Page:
The Good Daughters of Isaan (16) – A so-called “clinic” to support marriage migrants has little to do

Guest contribution by Samanachan Buddhajak

It had only been a year since Kotchakorn Ayuyo married a German man and moved from Bangkok to Weiden in der Oberpfalz in the southern state of Bavaria. She had taken her 17-year-old daughter from a previous marriage to live with them and they were learning German. Then her husband suddenly died.

“I just don’t know what to do. I’m heartbroken. I’m shocked. I’m trying to gather my wits,” she posted in a Facebook group for Thai women living in Germany in early September. “I’ve heard that if you’ve been married for under three years and you divorce or your husband dies, the government will immediately deport you. Is that true?”

Her post in the online group with over 19,000 members received more than 300 comments from people offering advice and help.

In the end, German authorities agreed to extend the visas of Kotchakorn and her daughter for one year on the condition that she achieves a basic level of proficiency in the German language within that time.

“I was lucky to have friends and acquaintances who stepped in to help me with everything–from paperwork, to my daughter’s schooling, and all kinds of other things,” the 38-year-old Kotchakorn wrote via Facebook messenger. “The Thai government was not involved at all.”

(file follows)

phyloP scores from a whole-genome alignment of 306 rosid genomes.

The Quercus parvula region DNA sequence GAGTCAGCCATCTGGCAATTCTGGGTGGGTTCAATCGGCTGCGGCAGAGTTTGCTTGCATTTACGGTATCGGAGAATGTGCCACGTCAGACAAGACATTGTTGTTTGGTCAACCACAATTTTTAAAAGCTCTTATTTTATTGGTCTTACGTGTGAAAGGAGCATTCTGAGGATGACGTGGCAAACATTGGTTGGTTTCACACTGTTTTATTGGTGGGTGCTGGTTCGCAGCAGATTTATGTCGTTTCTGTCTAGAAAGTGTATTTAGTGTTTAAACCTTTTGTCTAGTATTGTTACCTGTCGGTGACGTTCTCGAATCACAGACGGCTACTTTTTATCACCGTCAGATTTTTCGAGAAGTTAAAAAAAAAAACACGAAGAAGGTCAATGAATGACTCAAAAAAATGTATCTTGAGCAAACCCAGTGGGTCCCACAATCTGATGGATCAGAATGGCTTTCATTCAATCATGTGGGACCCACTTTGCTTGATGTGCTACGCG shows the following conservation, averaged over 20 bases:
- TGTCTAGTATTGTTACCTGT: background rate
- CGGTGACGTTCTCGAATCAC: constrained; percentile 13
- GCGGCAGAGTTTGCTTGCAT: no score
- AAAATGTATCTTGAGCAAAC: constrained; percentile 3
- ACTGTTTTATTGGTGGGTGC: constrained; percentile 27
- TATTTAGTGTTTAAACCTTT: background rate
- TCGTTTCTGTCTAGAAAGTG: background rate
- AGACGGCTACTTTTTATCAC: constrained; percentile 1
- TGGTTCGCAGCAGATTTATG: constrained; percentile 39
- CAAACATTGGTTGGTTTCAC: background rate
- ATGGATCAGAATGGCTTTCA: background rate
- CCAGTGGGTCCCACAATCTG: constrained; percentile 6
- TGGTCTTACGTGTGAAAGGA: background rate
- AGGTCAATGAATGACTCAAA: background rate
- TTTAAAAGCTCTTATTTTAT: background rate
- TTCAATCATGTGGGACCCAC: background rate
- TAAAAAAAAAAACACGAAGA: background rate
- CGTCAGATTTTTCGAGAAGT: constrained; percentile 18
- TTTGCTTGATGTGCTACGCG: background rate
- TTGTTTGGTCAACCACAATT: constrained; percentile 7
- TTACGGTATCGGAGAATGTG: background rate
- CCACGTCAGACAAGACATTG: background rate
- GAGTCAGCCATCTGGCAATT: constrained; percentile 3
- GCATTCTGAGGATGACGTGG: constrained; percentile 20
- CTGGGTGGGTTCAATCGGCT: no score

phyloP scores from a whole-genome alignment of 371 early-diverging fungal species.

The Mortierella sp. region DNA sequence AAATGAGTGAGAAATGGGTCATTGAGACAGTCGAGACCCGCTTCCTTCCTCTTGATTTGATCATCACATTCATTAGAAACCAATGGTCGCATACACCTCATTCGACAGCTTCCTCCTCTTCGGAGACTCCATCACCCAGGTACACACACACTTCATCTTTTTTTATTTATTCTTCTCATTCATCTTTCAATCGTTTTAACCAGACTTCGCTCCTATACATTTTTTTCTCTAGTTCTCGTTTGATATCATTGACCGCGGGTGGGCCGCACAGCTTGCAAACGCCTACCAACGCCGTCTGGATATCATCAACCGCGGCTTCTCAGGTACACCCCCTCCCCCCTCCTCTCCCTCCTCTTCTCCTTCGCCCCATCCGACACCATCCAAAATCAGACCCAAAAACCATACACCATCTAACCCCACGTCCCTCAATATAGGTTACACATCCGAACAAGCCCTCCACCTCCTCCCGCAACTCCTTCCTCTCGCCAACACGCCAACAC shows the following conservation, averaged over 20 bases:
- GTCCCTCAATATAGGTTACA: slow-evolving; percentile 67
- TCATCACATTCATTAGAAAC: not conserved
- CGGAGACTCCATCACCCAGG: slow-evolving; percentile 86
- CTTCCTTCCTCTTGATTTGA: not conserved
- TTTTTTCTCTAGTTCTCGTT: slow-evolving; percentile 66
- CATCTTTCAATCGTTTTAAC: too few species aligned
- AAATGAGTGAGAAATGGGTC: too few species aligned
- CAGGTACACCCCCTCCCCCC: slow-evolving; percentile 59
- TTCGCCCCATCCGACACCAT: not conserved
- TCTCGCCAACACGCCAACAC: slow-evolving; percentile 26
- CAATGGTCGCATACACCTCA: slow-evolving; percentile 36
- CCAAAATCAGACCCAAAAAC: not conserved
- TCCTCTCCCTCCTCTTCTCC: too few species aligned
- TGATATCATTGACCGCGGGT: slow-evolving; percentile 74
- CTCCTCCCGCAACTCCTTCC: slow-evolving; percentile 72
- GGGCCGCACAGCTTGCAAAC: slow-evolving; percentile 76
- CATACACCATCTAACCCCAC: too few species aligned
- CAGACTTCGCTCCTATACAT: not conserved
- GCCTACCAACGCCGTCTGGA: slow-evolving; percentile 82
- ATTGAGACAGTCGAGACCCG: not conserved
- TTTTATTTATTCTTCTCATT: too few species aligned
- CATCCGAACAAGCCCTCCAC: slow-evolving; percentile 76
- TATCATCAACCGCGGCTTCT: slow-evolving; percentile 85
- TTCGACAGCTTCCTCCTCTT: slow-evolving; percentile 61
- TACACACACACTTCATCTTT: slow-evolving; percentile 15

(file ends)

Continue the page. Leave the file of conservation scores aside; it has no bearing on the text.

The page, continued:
It is a common misperception in Thai society that marrying and moving abroad with a foreign spouse is a shortcut to an easy life. In reality, though, many of these marriage migrants, most of them women, often face various challenges like loneliness, culture shocks, issues with immigration, financial pressures, and relationship problems.

Kotchakorn Ayuyo (left) and her daughter were excited to start a new life in southern Germany. But shortly after they settled in her new home, Kotchakorn’s Germany husband suddenly died.

Challenges of a new life

Benjalak Beck, a native of Sakon Nakhon province, moved to Germany nine years ago after marrying a German engineer. She met her husband in a bar in Bangkok and they dated until they decided get married.

She had left her rural home when she was 17 years old, worked in a shopping mall in Bangkok and put herself through night school to eventually graduate with a high school diploma.